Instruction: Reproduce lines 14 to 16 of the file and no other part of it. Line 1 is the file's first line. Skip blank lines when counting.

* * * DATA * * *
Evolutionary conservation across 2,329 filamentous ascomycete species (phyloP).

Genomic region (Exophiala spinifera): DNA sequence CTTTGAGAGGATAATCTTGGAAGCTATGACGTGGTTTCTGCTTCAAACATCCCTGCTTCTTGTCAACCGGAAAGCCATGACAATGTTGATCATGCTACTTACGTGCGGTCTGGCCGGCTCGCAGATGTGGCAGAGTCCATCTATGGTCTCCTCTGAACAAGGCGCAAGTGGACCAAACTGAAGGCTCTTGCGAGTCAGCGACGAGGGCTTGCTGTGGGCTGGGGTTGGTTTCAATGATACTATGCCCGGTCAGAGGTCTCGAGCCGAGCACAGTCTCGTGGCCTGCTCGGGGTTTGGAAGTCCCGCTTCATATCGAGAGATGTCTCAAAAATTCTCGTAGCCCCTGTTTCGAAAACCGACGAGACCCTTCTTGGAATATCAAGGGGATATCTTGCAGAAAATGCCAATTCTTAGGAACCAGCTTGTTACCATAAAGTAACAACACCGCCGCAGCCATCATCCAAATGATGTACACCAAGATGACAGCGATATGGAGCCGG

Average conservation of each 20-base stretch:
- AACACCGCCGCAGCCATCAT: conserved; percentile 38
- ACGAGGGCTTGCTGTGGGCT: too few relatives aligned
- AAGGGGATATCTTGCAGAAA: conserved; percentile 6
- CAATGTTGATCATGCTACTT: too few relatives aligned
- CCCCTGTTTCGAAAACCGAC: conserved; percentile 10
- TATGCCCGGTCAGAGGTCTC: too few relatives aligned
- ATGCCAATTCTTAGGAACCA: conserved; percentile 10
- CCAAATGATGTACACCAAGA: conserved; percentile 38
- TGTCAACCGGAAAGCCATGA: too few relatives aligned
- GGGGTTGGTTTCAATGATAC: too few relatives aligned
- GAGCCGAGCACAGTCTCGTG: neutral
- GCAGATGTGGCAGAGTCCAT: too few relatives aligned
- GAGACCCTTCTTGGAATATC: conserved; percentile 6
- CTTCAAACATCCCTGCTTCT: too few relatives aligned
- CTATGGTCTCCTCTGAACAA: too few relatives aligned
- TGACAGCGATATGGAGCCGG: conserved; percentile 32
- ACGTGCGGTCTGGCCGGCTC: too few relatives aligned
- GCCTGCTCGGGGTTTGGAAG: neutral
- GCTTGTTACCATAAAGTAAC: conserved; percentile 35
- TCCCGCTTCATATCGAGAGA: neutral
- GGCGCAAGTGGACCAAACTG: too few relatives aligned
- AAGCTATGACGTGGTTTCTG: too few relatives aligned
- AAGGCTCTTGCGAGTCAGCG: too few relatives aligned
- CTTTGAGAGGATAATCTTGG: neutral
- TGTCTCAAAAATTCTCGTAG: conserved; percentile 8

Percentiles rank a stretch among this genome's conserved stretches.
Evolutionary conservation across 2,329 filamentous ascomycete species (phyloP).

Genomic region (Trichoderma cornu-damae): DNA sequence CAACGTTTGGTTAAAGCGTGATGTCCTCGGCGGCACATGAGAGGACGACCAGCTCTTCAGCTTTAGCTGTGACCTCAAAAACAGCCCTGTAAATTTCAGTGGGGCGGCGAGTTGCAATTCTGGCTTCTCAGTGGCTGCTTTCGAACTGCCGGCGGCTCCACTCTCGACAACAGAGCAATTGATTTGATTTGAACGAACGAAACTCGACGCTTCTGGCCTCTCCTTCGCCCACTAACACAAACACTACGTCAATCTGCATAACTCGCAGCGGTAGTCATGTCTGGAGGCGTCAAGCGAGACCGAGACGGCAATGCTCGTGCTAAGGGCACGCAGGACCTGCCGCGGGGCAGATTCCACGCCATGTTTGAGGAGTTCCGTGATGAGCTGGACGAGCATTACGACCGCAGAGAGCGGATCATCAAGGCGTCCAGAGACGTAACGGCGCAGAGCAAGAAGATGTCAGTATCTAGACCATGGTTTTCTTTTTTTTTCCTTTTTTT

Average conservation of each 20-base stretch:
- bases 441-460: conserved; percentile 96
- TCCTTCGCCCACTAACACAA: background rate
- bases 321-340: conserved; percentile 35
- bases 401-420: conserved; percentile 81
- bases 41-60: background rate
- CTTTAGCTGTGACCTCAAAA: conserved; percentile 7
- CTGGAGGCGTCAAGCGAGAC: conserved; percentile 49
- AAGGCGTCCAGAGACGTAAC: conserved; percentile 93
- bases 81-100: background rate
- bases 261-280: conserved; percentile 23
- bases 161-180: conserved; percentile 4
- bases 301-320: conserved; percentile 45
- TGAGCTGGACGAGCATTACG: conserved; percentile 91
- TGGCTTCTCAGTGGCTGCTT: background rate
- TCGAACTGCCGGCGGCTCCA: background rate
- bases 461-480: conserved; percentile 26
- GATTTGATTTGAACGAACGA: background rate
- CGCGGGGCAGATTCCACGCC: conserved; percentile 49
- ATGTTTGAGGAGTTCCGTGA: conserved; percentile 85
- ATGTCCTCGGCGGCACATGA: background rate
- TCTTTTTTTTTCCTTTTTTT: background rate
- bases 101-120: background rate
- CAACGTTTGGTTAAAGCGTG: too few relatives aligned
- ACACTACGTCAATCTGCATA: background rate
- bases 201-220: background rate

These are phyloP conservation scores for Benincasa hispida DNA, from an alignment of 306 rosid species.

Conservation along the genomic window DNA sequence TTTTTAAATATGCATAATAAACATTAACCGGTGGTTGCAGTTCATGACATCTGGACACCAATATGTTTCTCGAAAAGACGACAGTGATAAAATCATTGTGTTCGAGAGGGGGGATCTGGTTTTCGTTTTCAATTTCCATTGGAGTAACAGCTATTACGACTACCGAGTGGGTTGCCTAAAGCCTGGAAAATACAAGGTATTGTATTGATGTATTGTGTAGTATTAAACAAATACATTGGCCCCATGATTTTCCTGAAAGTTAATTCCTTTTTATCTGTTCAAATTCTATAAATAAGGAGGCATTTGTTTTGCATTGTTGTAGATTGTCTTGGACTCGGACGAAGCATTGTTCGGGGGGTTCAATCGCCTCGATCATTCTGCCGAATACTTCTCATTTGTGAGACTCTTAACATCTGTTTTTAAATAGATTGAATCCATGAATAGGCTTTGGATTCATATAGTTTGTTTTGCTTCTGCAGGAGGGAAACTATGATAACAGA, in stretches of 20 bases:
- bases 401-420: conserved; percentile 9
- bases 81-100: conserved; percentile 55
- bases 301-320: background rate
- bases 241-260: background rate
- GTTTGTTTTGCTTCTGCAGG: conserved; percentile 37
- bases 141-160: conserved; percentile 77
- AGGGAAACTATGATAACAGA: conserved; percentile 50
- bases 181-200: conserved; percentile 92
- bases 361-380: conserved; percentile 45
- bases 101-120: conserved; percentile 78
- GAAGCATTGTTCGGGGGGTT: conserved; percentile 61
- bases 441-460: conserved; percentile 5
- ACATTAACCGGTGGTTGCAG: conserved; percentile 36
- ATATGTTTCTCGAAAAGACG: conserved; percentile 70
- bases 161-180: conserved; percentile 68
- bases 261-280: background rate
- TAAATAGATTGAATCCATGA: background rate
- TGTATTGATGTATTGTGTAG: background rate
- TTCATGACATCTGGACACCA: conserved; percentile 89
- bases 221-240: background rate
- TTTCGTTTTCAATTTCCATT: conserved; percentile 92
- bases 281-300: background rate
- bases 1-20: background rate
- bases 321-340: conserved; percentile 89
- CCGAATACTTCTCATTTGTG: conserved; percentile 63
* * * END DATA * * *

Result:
- GAGCCGAGCACAGTCTCGTG: neutral
- GCAGATGTGGCAGAGTCCAT: too few relatives aligned
- GAGACCCTTCTTGGAATATC: conserved; percentile 6